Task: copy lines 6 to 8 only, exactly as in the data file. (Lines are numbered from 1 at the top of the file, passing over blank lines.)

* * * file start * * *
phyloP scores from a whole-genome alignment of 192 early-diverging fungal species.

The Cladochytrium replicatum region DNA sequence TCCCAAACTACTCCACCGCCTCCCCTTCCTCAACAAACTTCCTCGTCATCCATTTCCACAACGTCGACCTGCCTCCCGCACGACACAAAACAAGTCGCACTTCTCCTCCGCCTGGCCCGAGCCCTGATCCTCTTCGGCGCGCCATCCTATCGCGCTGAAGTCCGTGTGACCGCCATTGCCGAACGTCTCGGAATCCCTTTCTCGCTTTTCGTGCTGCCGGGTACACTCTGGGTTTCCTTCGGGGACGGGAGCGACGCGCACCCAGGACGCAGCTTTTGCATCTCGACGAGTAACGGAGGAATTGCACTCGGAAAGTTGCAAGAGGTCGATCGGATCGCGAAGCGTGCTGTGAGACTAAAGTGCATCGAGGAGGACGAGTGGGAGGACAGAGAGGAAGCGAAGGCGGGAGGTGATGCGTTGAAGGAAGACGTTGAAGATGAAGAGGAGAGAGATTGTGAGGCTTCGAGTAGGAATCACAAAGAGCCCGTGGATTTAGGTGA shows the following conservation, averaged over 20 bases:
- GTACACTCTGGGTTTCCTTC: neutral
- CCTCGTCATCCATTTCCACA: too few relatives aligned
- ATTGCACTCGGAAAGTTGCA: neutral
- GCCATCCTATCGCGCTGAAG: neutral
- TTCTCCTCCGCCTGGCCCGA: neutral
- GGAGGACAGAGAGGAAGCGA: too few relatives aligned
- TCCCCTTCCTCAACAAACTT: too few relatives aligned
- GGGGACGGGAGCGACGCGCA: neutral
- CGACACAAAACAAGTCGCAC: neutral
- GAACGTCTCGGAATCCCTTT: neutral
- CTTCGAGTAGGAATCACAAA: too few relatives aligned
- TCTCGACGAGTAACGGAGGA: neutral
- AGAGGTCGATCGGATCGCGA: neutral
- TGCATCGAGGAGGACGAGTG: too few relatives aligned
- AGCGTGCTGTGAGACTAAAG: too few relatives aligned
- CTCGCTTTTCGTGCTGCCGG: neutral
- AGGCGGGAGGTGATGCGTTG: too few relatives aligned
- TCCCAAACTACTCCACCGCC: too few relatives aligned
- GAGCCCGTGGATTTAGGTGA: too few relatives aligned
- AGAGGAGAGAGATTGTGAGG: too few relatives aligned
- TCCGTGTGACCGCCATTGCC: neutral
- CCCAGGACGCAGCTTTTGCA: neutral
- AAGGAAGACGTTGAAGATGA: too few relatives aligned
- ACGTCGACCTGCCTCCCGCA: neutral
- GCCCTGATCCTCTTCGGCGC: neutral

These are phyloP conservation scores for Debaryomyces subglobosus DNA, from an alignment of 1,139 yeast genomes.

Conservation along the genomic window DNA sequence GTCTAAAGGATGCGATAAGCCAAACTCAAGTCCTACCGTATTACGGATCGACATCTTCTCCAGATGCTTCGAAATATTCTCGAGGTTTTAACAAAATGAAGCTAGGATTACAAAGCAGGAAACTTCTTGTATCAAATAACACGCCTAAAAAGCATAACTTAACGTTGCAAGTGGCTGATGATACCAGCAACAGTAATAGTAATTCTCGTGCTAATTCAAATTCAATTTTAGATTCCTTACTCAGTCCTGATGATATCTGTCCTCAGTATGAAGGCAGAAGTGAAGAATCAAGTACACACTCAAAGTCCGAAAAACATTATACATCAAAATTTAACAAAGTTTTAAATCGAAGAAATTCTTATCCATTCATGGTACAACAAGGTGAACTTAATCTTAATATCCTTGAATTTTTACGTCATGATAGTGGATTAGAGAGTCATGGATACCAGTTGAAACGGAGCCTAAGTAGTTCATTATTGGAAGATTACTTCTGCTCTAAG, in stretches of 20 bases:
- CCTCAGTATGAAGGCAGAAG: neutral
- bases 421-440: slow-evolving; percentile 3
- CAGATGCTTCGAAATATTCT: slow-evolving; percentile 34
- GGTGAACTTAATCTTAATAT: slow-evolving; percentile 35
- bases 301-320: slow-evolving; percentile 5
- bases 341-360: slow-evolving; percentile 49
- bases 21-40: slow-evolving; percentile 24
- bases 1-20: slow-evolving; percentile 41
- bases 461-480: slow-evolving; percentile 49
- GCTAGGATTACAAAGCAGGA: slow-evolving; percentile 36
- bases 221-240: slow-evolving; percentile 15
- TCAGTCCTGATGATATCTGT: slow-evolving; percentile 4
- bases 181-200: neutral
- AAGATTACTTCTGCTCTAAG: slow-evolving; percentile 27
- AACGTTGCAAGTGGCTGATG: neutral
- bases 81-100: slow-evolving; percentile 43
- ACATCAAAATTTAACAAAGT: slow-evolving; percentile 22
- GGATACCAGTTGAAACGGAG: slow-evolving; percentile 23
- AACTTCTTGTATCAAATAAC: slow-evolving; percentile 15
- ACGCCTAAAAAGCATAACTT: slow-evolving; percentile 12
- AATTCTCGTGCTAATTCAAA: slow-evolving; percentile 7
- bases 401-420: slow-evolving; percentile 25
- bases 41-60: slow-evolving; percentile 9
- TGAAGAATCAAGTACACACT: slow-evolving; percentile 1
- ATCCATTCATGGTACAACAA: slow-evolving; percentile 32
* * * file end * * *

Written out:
- GCCATCCTATCGCGCTGAAG: neutral
- TTCTCCTCCGCCTGGCCCGA: neutral
- GGAGGACAGAGAGGAAGCGA: too few relatives aligned